Are you wondering if you are overswinging?
We have solid answers for you!
This eye-opening video will enlighten you as to how easy it is for you to fix what ails you! We will show you how your body is perfectly designed to maintain its structure through proper focus on a simple task! Learn how to maintain the proper tilt angle or side bend in your swing to never overswing again, and bonus — you will become more consistent!
Clement: Release the body or the club and arms? Actually it’s both!
Have you been wondering about how to release the body or how to release the club or hands, this is the video for you! When you consider that we do this kind or releasing in all sports such as Ping Pong, Baseball, Tennis serving, football throwing and so much more, you will be very happy to see that plugging that release that you already know into your golf swing will be way easier than you think because you have been there already!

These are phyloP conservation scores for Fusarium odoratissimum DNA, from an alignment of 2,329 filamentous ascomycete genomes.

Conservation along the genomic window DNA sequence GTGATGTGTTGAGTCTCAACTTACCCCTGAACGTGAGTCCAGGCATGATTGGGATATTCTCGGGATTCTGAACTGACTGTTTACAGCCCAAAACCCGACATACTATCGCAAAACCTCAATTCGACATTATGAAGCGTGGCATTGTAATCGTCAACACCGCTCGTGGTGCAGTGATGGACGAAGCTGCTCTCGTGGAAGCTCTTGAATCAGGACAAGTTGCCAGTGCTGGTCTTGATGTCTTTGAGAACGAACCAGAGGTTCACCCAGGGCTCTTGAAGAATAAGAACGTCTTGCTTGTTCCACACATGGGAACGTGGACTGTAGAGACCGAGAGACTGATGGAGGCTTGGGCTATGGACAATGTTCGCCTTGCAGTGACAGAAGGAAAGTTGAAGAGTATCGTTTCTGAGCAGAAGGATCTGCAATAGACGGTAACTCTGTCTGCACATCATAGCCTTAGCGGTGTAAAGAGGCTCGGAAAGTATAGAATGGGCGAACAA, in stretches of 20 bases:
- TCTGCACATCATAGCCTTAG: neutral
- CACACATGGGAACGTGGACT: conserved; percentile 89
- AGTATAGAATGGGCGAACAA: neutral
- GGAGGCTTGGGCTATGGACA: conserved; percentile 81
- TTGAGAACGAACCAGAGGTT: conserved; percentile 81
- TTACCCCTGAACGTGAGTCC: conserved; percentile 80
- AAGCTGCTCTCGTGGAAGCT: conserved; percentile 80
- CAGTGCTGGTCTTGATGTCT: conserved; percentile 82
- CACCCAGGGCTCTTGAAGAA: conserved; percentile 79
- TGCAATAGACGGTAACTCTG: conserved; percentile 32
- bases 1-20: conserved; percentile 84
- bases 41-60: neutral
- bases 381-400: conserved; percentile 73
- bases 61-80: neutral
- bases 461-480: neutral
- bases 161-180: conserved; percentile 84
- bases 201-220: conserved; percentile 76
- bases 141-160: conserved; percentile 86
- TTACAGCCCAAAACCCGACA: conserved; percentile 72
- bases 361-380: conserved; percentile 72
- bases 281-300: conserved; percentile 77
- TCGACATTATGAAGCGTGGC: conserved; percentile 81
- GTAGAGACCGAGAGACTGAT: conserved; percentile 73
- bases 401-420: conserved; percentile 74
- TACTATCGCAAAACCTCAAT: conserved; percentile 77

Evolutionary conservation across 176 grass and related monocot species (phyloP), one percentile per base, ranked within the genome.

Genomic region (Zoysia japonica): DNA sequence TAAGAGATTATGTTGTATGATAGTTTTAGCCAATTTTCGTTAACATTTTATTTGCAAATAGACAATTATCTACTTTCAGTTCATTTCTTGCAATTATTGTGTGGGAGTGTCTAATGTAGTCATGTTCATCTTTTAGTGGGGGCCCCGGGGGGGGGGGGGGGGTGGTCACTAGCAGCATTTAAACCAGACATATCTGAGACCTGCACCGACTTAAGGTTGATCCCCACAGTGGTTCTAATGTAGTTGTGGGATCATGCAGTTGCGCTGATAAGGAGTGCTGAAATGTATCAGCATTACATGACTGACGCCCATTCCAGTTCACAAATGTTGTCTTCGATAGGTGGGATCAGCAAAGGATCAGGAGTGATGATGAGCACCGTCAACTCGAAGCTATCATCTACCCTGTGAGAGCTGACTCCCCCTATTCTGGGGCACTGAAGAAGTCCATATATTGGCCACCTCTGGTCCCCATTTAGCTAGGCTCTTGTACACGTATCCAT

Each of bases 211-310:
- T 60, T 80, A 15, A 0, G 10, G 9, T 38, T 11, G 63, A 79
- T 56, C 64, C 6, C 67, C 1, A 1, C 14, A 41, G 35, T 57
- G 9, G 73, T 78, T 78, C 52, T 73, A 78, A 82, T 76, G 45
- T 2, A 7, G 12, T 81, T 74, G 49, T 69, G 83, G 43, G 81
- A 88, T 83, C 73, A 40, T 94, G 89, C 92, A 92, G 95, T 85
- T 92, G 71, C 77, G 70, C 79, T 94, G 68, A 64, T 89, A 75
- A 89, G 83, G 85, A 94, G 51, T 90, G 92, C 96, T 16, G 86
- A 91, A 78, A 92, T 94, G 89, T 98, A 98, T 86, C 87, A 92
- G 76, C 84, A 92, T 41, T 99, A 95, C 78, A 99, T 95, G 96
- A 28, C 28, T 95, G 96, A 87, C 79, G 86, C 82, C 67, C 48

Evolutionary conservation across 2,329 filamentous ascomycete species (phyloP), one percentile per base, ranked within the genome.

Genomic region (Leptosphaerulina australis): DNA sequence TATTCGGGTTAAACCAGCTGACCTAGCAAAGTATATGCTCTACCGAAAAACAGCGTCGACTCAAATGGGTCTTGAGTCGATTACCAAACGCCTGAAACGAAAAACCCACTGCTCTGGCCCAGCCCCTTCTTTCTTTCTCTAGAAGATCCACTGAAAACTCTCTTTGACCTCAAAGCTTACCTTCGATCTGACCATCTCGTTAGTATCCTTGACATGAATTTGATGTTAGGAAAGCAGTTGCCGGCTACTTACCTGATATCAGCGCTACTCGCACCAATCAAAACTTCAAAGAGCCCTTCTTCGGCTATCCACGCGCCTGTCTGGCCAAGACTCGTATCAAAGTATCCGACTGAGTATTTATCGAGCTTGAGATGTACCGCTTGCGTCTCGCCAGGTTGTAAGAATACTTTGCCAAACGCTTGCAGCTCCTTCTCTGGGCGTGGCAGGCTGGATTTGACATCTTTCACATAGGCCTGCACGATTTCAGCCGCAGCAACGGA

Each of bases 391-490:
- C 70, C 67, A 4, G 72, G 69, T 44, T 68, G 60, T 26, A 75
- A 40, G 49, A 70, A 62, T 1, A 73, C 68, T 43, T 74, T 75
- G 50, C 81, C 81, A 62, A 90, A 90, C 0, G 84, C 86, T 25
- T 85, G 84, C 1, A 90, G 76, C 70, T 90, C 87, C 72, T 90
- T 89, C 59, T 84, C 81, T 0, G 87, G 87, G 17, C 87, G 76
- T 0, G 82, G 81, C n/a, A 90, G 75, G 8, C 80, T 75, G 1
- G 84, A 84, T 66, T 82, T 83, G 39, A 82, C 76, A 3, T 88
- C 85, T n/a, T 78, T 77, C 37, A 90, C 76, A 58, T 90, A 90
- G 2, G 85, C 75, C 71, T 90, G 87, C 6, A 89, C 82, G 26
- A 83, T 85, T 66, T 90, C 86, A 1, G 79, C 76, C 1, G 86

Clement: Hit narrow fairways more consistently with this easy alignment hack
The vast majority of golfers have poor alignment that ruins the chances at a successful execution of a golf shot for a green in regulation or a drive in the fairway. This video will help remove any doubt as to your alignment once and for all.
We humans have a very particular way of seeing things with binocular vision; and when you introduce the brain to side vision, it is literally impossible to line up properly when you don’t even know what you are seeing! Until now!